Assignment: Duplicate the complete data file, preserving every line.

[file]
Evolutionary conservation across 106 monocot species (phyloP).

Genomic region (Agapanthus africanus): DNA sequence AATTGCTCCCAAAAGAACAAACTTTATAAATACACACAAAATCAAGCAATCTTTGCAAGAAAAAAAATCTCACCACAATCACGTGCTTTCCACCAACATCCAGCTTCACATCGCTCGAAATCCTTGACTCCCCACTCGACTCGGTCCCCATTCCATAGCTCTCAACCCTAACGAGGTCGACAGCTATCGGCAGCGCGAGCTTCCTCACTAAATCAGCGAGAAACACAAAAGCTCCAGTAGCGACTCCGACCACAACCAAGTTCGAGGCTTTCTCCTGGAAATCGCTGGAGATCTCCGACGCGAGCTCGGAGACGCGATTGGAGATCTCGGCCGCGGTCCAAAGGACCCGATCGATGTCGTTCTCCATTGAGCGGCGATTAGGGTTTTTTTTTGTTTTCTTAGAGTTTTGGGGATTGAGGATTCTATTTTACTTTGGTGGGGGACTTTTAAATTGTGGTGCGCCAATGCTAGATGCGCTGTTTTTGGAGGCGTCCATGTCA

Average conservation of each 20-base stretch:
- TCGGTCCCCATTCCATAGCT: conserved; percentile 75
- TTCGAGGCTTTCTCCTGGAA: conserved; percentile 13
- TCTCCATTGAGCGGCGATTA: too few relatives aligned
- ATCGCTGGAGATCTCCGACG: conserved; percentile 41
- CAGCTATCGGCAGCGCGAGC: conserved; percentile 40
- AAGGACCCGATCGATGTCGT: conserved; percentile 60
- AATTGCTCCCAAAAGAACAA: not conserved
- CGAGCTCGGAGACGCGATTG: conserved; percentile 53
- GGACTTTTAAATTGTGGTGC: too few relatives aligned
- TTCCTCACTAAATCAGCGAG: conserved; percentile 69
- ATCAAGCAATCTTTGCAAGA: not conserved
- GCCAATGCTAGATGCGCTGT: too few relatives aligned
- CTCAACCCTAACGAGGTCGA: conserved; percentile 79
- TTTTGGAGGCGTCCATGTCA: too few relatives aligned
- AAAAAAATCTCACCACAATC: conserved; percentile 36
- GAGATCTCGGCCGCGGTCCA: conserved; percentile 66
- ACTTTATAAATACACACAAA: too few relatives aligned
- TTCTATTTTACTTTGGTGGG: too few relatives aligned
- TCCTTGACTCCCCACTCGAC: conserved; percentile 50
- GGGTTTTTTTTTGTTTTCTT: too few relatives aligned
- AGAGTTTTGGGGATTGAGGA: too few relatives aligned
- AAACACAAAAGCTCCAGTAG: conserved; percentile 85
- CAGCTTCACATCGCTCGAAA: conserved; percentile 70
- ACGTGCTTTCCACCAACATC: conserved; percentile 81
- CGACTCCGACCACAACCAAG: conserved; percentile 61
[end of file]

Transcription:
Evolutionary conservation across 106 monocot species (phyloP).

Genomic region (Agapanthus africanus): DNA sequence AATTGCTCCCAAAAGAACAAACTTTATAAATACACACAAAATCAAGCAATCTTTGCAAGAAAAAAAATCTCACCACAATCACGTGCTTTCCACCAACATCCAGCTTCACATCGCTCGAAATCCTTGACTCCCCACTCGACTCGGTCCCCATTCCATAGCTCTCAACCCTAACGAGGTCGACAGCTATCGGCAGCGCGAGCTTCCTCACTAAATCAGCGAGAAACACAAAAGCTCCAGTAGCGACTCCGACCACAACCAAGTTCGAGGCTTTCTCCTGGAAATCGCTGGAGATCTCCGACGCGAGCTCGGAGACGCGATTGGAGATCTCGGCCGCGGTCCAAAGGACCCGATCGATGTCGTTCTCCATTGAGCGGCGATTAGGGTTTTTTTTTGTTTTCTTAGAGTTTTGGGGATTGAGGATTCTATTTTACTTTGGTGGGGGACTTTTAAATTGTGGTGCGCCAATGCTAGATGCGCTGTTTTTGGAGGCGTCCATGTCA

Average conservation of each 20-base stretch:
- TCGGTCCCCATTCCATAGCT: conserved; percentile 75
- TTCGAGGCTTTCTCCTGGAA: conserved; percentile 13
- TCTCCATTGAGCGGCGATTA: too few relatives aligned
- ATCGCTGGAGATCTCCGACG: conserved; percentile 41
- CAGCTATCGGCAGCGCGAGC: conserved; percentile 40
- AAGGACCCGATCGATGTCGT: conserved; percentile 60
- AATTGCTCCCAAAAGAACAA: not conserved
- CGAGCTCGGAGACGCGATTG: conserved; percentile 53
- GGACTTTTAAATTGTGGTGC: too few relatives aligned
- TTCCTCACTAAATCAGCGAG: conserved; percentile 69
- ATCAAGCAATCTTTGCAAGA: not conserved
- GCCAATGCTAGATGCGCTGT: too few relatives aligned
- CTCAACCCTAACGAGGTCGA: conserved; percentile 79
- TTTTGGAGGCGTCCATGTCA: too few relatives aligned
- AAAAAAATCTCACCACAATC: conserved; percentile 36
- GAGATCTCGGCCGCGGTCCA: conserved; percentile 66
- ACTTTATAAATACACACAAA: too few relatives aligned
- TTCTATTTTACTTTGGTGGG: too few relatives aligned
- TCCTTGACTCCCCACTCGAC: conserved; percentile 50
- GGGTTTTTTTTTGTTTTCTT: too few relatives aligned
- AGAGTTTTGGGGATTGAGGA: too few relatives aligned
- AAACACAAAAGCTCCAGTAG: conserved; percentile 85
- CAGCTTCACATCGCTCGAAA: conserved; percentile 70
- ACGTGCTTTCCACCAACATC: conserved; percentile 81
- CGACTCCGACCACAACCAAG: conserved; percentile 61